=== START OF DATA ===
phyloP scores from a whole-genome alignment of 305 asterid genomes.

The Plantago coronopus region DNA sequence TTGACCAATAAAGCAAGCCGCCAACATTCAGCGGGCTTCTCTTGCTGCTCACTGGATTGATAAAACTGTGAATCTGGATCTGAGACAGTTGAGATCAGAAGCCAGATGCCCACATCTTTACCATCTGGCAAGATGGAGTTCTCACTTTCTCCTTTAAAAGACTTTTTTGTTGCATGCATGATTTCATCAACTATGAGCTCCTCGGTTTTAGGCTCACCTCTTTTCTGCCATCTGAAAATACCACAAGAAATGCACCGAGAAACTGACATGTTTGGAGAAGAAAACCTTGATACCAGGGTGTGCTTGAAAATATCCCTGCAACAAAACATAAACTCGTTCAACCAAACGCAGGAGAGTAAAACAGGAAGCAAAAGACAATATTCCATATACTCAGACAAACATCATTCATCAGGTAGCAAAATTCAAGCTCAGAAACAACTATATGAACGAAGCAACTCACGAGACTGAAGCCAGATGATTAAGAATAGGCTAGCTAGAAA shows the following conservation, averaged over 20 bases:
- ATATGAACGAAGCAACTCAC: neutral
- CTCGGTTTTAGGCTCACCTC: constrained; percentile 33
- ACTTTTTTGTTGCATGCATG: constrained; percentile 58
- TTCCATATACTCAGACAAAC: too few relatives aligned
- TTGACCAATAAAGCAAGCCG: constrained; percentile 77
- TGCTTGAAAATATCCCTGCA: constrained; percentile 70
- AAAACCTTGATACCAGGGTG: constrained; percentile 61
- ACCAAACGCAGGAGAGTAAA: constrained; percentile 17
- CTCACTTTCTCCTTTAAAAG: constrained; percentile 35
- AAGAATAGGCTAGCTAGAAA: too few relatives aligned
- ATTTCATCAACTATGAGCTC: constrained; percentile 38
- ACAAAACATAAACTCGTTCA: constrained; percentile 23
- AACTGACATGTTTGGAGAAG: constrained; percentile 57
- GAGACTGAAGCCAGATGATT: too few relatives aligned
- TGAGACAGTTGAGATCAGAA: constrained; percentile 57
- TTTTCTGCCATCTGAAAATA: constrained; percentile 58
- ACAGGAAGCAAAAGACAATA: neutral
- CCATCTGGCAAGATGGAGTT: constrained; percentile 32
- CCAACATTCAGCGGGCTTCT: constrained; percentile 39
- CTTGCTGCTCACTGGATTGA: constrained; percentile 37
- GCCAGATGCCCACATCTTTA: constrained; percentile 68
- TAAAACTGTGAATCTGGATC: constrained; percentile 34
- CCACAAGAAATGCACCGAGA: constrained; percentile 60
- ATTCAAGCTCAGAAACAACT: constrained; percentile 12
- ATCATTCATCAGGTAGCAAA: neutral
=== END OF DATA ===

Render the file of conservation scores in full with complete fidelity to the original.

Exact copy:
phyloP scores from a whole-genome alignment of 305 asterid genomes.

The Plantago coronopus region DNA sequence TTGACCAATAAAGCAAGCCGCCAACATTCAGCGGGCTTCTCTTGCTGCTCACTGGATTGATAAAACTGTGAATCTGGATCTGAGACAGTTGAGATCAGAAGCCAGATGCCCACATCTTTACCATCTGGCAAGATGGAGTTCTCACTTTCTCCTTTAAAAGACTTTTTTGTTGCATGCATGATTTCATCAACTATGAGCTCCTCGGTTTTAGGCTCACCTCTTTTCTGCCATCTGAAAATACCACAAGAAATGCACCGAGAAACTGACATGTTTGGAGAAGAAAACCTTGATACCAGGGTGTGCTTGAAAATATCCCTGCAACAAAACATAAACTCGTTCAACCAAACGCAGGAGAGTAAAACAGGAAGCAAAAGACAATATTCCATATACTCAGACAAACATCATTCATCAGGTAGCAAAATTCAAGCTCAGAAACAACTATATGAACGAAGCAACTCACGAGACTGAAGCCAGATGATTAAGAATAGGCTAGCTAGAAA shows the following conservation, averaged over 20 bases:
- ATATGAACGAAGCAACTCAC: neutral
- CTCGGTTTTAGGCTCACCTC: constrained; percentile 33
- ACTTTTTTGTTGCATGCATG: constrained; percentile 58
- TTCCATATACTCAGACAAAC: too few relatives aligned
- TTGACCAATAAAGCAAGCCG: constrained; percentile 77
- TGCTTGAAAATATCCCTGCA: constrained; percentile 70
- AAAACCTTGATACCAGGGTG: constrained; percentile 61
- ACCAAACGCAGGAGAGTAAA: constrained; percentile 17
- CTCACTTTCTCCTTTAAAAG: constrained; percentile 35
- AAGAATAGGCTAGCTAGAAA: too few relatives aligned
- ATTTCATCAACTATGAGCTC: constrained; percentile 38
- ACAAAACATAAACTCGTTCA: constrained; percentile 23
- AACTGACATGTTTGGAGAAG: constrained; percentile 57
- GAGACTGAAGCCAGATGATT: too few relatives aligned
- TGAGACAGTTGAGATCAGAA: constrained; percentile 57
- TTTTCTGCCATCTGAAAATA: constrained; percentile 58
- ACAGGAAGCAAAAGACAATA: neutral
- CCATCTGGCAAGATGGAGTT: constrained; percentile 32
- CCAACATTCAGCGGGCTTCT: constrained; percentile 39
- CTTGCTGCTCACTGGATTGA: constrained; percentile 37
- GCCAGATGCCCACATCTTTA: constrained; percentile 68
- TAAAACTGTGAATCTGGATC: constrained; percentile 34
- CCACAAGAAATGCACCGAGA: constrained; percentile 60
- ATTCAAGCTCAGAAACAACT: constrained; percentile 12
- ATCATTCATCAGGTAGCAAA: neutral